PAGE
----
Yes, Madam! appears in an aspect ratio of 1.85:1 on this Blu-ray Disc. The film came with satisfying visuals.
Sharpness usually worked well. A bit of softness impacted occasional wider shots, but the majority of the film boasted appealing accuracy.
No issues with jagged edges or moiré effects occurred, and I saw no edge haloes. Grain felt light but reasonably natural, and I witnessed no print flaws.
Madam opted for a broad palette, with some emphasis on lively Miami Vice influenced tones. These tended to feel vivid and full.
Blacks appeared deep and dense, while shadows seemed smooth and clear. All in all, the movie looked pretty terrific.
On the other hand, the film’s DTS-HD MA monaural audio aged terribly. Indeed, I’d expect better for a release from 1935, much less one made in 1985.
Distortion became the main culprit, as everything here sounded rough. Speech maintained a persistent edginess that made the looped lines sound even worse than anticipated.
Effects also seemed harsh, while music appeared shrill and discordant. This turned into an awful soundtrack.
Note that the disc also included a “home video mix”. Also DTS-HD MA monaural, it provided a significantly cleaner affair.
Though maybe too clean, as it tended to sound canned and artificial. Of course, given the looped nature of the dialogue, some of that became inevitable.
However, effects suffered from iffy foley. While they showed fairly good reproduction, they didn’t blend well and they never suited the action in a smooth manner.
At least music showed reasonably nice range. Though the “home video mix” came with its issues, it still fared substantially better than the miserable theatrical track.
The Blu-ray also offered a DTS-HD MA 5.1 English soundtrack. I don’t do dubs in non-native languages and skipped it, but I wanted to mention its inclusion.
As we shift to extras, we open with an audio commentary from Hong Kong films expert Frank Djeng. He presents a running, screen-specific look at cast and crew, genre domains and connected films, action and stunts, sets and locations, and related areas.
Djeng tends to stick with cast/crew nuts and bolts here much of the time along with notes about Hong Kong films that bear a link to Madam. While Djeng offers an engaging presence, I’d like to get more about the actual production than we do, so this becomes a likable but not wholly satisfying discussion.
A second cut of Madam appears here, as the disc provides an Export Version with Classic English Dub. It runs one hour, 27 minutes, 36 seconds.
Djeng refers to a few scenes cut for the “Export” version, but he doesn’t go into detail. Since I never saw Madam before the receipt of this disc, I don’t know it well enough to detail the differences.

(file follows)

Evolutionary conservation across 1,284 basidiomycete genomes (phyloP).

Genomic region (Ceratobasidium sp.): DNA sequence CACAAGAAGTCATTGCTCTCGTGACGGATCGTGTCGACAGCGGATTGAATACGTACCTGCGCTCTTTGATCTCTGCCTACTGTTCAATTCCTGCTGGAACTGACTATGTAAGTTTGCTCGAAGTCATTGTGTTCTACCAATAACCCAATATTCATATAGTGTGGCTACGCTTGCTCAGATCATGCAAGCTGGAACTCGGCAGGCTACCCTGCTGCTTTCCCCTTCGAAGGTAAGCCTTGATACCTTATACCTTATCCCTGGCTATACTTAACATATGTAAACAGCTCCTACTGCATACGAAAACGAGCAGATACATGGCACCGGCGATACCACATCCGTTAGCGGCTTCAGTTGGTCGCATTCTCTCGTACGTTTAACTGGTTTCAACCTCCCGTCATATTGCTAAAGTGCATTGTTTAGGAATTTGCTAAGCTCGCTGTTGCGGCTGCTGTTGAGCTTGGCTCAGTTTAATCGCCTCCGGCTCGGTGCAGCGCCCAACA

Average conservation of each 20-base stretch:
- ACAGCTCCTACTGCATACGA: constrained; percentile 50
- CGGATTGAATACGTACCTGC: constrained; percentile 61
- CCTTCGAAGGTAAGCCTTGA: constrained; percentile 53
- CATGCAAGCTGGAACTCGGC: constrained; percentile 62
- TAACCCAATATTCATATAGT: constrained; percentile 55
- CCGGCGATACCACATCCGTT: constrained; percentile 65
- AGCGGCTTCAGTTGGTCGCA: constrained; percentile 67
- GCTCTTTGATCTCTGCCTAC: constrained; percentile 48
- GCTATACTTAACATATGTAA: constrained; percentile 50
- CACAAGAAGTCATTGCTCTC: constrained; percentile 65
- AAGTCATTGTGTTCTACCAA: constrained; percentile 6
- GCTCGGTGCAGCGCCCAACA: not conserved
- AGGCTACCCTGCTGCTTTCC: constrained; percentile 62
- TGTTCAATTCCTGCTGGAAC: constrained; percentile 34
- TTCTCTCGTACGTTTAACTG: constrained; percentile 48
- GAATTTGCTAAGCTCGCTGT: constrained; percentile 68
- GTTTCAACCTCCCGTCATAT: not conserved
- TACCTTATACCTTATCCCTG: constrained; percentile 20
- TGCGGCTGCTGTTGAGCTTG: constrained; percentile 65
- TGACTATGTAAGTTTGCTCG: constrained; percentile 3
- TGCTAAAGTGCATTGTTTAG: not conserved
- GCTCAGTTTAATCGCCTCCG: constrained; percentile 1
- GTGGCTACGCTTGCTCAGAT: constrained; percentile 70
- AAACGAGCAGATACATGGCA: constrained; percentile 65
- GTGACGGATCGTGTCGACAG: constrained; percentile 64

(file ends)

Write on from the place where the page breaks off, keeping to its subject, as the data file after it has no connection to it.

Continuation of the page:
And to be honest, I don’t know if I’d expend the effort anyway, as the inclusion of “Export” seems like a novelty meant to satisfy fans who grew up with it. The original Hong Kong version remains the go-to cut.
A Team Player goes for 17 minutes, 50 seconds and provides an interview with actor Cynthia Rothrock.
She discusses how she got into martial arts and her experiences in that domain as well as her casting on Madam and memories of that production. She offers a good collection of memories.
We hear more from Rothrock and Djeng in two Select Scene Commentaries. One lasts four minutes, 30 seconds and focuses on the movie’s airport sequence, while the second goes for eight minutes, 27 seconds and views the film’s finale.
Rothrock and Djeng mostly discuss fight choreography and execution. Nothing scintillating emerges but these come with some good notes.
Called Ladies First, we locate an interview with actor Mang Hoi. It spans 13 minutes, 46 seconds.
Hoi discusses his career as an actor and his experiences during Madam. This becomes a fairly useful chat.
An Interview with Michelle Yeoh spans 15 minutes, five seconds and looks at how she got into movies as well as aspects of her work over the years, with a little about Madam. Yeoh gives us a mix of worthwhile thoughts.
In addition to the film’s Hong Kong trailer, we finish with a featurette called Battling Babes. It runs 10 minutes, 23 seconds and involves Rothrock an actors Sophie Crawford, Michiko Nishikawa, Yukari Oshima, Moon Lee, and Kathy Long.
As implied by the title, "Babes" looks at female action actors. It provides a decent overview.
Note that this Blu-ray for Yes, Madam! comes as part of a four-movie In the Line of Duty I-IV collection. It also includes 1986’s Royal Warriors, 1988’s In the Line of Duty III and 1989’s In the Line of Duty IV.
This means a mix of non-disc-based materials that apply to all four movies. Two double-sided posters emerge. One advertises Royal Warriors on both sides, while the other shows Yes, Madam! on one side and promotes all four films on the other.
A 100-page booklet comes packed with credits, photos, art and a mix of essays/interviews. It acts as a terrific complement to the package.
As one of the earliest films to star Michelle Yeoh, Yes, Madam! comes with appeal, and the flick occasionally sparks to life with lively action. However, it suffers from erratic storytelling and fails to click on a consistent basis. The Blu-ray comes with very good picture and a nice roster of bonus materials, but audio seems weak. Despite the flawed sound, this nonetheless becomes a pleasing reproduction of the film.